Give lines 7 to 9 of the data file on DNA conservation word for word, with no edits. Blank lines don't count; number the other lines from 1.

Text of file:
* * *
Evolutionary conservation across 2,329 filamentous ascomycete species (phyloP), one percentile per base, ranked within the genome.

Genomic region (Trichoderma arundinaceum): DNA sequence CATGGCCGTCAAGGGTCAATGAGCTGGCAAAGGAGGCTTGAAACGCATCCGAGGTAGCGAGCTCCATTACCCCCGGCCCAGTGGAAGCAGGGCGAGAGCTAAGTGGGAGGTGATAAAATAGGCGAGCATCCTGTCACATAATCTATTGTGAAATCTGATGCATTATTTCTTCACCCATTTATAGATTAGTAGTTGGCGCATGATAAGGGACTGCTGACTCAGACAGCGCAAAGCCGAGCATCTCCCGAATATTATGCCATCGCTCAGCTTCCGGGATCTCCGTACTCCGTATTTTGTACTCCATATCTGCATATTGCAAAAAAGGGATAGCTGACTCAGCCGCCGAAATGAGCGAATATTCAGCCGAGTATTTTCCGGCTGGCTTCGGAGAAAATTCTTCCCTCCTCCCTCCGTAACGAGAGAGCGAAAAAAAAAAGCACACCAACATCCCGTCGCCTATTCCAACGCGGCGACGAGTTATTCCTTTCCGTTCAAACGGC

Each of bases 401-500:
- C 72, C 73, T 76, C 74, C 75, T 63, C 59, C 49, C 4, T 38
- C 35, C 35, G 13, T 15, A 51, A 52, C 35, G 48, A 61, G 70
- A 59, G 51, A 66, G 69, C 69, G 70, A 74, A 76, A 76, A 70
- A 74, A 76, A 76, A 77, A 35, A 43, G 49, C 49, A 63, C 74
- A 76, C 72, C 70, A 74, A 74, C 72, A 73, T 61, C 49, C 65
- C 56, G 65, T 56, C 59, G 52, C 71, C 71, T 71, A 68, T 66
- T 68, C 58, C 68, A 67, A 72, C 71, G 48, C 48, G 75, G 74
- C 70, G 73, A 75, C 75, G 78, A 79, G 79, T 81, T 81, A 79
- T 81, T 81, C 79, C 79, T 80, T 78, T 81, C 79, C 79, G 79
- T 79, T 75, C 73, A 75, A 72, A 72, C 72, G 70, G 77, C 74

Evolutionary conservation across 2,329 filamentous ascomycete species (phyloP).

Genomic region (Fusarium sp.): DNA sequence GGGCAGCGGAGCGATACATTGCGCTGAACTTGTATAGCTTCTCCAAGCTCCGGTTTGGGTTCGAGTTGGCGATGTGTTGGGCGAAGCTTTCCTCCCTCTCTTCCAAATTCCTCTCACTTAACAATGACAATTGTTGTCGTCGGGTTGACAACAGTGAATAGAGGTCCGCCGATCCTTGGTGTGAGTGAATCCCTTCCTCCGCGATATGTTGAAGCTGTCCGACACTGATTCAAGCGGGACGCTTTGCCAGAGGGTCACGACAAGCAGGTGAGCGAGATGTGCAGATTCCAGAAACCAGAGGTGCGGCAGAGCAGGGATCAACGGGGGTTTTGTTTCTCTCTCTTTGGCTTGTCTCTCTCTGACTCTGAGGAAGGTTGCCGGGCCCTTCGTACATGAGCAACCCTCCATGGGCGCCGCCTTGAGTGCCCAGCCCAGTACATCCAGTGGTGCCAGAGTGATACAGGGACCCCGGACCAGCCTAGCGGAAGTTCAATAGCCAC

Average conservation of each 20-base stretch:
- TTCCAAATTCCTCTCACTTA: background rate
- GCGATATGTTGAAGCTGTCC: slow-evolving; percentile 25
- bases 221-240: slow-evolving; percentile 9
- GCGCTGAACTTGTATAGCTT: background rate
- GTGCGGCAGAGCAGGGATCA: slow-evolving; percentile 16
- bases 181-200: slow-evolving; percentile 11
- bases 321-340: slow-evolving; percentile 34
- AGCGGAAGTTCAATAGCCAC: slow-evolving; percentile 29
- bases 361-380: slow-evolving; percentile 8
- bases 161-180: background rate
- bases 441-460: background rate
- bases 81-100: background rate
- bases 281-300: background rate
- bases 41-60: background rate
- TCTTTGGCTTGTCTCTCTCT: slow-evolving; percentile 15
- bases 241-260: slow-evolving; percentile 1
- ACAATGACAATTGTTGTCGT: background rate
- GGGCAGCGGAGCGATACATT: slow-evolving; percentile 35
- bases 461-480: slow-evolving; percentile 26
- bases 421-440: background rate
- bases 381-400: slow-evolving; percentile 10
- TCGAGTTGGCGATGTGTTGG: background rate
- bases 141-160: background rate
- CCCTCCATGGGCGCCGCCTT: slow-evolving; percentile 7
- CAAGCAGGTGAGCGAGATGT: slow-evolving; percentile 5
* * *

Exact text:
- A 74, A 76, A 76, A 77, A 35, A 43, G 49, C 49, A 63, C 74
- A 76, C 72, C 70, A 74, A 74, C 72, A 73, T 61, C 49, C 65
- C 56, G 65, T 56, C 59, G 52, C 71, C 71, T 71, A 68, T 66